Today is our Chicago injury and malpractice attorneys final installment of our commentary on “Five Myths of Medical Malpractice,” based on a report recently published by the American Association for Justice (AAJ).
Medical Negligence Myth #5: Tort Reform Will Lower Insurance Rates
Yesterday’s post, Myth #4 – Medical Malpractice Claims Drive-Up Doctors’ Insurance Premiums, discussed the false correlation between malpractice lawsuits and increases in insurance premiums. Today’s post, Myth #5, deals with converse theory – whether medical liability reform (a form of “Tort Reform) will result in insurance companies lowering doctors’ insurance premiums. The evidence shows this will not happen.
The evidence shows that any savings to insurance companies — in the form of lower payouts due to damages caps — are not passed down to doctors in the form of lower premiums. The savings are not passed down at all.
Indeed, this myth is easy to debunk because we can look at states that have adopted medical tort reform to see whether insurance rates have gone down. Texas, for example, enacted a $500,000 cap on non-economic damages for malpractice claims in 2003, believing such caps would translate into lower insurance premiums and attract more doctors.
As the AAJ report shows, although the number of doctors in Texas slightly increased after caps were imposed (as did all states), the increase was no different than before the caps were in place. The increase has remained steady, as it has throughout the country. If malpractice damage caps resulted in significantly lower premiums, the increase in doctors practicing in Texas since 2003 should have been more dramatic.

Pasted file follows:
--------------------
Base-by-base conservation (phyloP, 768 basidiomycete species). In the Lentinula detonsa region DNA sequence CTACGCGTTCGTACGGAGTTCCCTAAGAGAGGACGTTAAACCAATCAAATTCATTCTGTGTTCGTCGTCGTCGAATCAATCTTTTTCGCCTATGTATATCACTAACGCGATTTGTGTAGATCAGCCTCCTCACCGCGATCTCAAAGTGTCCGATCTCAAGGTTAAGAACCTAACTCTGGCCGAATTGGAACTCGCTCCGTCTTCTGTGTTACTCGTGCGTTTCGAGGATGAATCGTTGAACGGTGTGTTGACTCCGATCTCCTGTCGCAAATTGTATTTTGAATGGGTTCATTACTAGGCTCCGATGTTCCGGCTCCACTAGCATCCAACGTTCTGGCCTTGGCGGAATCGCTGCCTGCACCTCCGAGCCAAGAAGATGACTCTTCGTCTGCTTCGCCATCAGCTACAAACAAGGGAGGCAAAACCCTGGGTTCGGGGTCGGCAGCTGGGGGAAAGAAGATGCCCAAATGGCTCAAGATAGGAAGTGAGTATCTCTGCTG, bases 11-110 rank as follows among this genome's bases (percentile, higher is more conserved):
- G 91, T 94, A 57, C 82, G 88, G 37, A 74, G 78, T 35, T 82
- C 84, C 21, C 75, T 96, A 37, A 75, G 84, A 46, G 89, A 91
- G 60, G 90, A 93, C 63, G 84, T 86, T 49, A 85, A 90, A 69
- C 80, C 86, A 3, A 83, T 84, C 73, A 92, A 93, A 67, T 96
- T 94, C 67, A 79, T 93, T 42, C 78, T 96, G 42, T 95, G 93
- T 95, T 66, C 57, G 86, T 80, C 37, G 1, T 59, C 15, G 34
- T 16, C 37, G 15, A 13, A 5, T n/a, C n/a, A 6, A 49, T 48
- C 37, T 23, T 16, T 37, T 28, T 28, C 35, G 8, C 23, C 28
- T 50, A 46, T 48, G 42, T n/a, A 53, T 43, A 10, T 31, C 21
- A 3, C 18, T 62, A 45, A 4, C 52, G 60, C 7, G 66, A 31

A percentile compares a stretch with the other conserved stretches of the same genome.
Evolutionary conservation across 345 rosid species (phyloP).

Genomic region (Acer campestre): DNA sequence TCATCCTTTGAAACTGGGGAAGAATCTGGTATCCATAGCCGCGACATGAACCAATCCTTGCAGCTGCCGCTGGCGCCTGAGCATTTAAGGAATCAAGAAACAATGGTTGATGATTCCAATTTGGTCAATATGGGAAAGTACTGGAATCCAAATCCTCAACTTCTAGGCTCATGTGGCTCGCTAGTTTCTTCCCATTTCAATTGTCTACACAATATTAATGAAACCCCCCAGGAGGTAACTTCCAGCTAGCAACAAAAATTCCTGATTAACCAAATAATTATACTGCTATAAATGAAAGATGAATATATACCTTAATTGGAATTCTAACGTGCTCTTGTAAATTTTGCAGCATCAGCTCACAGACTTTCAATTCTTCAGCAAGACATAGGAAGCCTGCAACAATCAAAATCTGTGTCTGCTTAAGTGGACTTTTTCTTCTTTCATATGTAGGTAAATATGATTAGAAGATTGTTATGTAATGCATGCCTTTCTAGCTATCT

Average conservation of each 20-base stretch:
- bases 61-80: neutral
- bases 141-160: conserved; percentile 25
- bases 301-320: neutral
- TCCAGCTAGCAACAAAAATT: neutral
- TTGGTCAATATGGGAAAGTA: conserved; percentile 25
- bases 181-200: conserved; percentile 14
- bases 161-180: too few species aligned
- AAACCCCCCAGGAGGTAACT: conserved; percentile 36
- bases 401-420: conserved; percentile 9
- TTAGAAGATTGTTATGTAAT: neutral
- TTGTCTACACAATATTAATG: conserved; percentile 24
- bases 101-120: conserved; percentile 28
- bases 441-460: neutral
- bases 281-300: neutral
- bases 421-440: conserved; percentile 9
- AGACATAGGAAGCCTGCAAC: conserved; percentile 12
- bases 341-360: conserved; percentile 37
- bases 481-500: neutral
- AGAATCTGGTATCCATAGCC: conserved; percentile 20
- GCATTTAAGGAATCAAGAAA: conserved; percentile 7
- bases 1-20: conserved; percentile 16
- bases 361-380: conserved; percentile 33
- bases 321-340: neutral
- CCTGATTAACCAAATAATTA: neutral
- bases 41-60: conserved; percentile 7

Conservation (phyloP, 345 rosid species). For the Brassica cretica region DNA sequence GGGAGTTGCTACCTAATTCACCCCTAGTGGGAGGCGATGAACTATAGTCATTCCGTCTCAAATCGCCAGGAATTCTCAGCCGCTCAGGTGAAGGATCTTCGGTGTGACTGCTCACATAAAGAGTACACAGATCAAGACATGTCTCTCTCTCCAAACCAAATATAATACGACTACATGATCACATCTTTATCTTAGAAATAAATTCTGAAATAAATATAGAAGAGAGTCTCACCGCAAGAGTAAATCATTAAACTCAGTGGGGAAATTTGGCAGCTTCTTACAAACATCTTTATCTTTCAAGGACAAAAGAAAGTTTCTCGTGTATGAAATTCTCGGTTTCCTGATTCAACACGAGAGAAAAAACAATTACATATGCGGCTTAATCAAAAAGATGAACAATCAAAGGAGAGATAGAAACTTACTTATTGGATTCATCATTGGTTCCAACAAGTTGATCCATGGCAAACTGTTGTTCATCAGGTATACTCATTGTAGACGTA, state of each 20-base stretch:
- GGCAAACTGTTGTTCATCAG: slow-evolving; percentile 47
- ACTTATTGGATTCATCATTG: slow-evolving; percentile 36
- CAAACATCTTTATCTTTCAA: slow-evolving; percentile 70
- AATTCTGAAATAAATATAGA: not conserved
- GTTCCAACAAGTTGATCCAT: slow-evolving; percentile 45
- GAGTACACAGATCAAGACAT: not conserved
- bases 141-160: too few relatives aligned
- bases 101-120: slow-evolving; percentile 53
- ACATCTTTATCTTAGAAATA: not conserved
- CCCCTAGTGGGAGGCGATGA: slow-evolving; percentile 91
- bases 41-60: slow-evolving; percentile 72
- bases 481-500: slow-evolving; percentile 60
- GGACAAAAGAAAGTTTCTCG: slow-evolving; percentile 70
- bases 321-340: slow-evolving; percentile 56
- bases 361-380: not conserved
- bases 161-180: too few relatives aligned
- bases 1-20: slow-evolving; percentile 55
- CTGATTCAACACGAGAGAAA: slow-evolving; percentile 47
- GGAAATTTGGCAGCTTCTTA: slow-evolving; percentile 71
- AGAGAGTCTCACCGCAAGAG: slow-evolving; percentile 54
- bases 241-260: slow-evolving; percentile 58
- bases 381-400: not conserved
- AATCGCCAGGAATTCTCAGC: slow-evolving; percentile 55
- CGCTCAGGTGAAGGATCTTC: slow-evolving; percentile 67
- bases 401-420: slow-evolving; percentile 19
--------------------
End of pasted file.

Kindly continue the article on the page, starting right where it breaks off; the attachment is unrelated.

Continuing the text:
More importantly, since enacting caps on non-economic damages in Texas, doctors’ premiums have gone up instead of down. The AAJ report cites GE Medical Protective, the country’s largest medical malpractice insurance provider, that said “caps had a negligible impact on rates” — and proceeded to raise doctor premiums.
The same holds true for California — which is depicted in the chart above. After California enacted laws capping damages in medical malpractice actions, doctors’ insurance premiums continued to increase even faster than in previous years. The way California leveled-off premiums was by passing legislation aimed at the insurance industry – by capping their insurance rates.
The AAJ report also cites a number of “pro tort reformers” who admit that, despite what has been argued, tort reform will do little, or nothing, to curb rising premiums. It will only serve to further curb the rights of individuals to seek justice after being wronged.
Those who argue for malpractice reform often cite the five myths discussed this week by our top-rated Chicago personal injury lawyers. Such arguments clearly ignore patient safety, as well as the empirical evidence. Hopefully, the Senate will debate its health care bill using facts, not myths.
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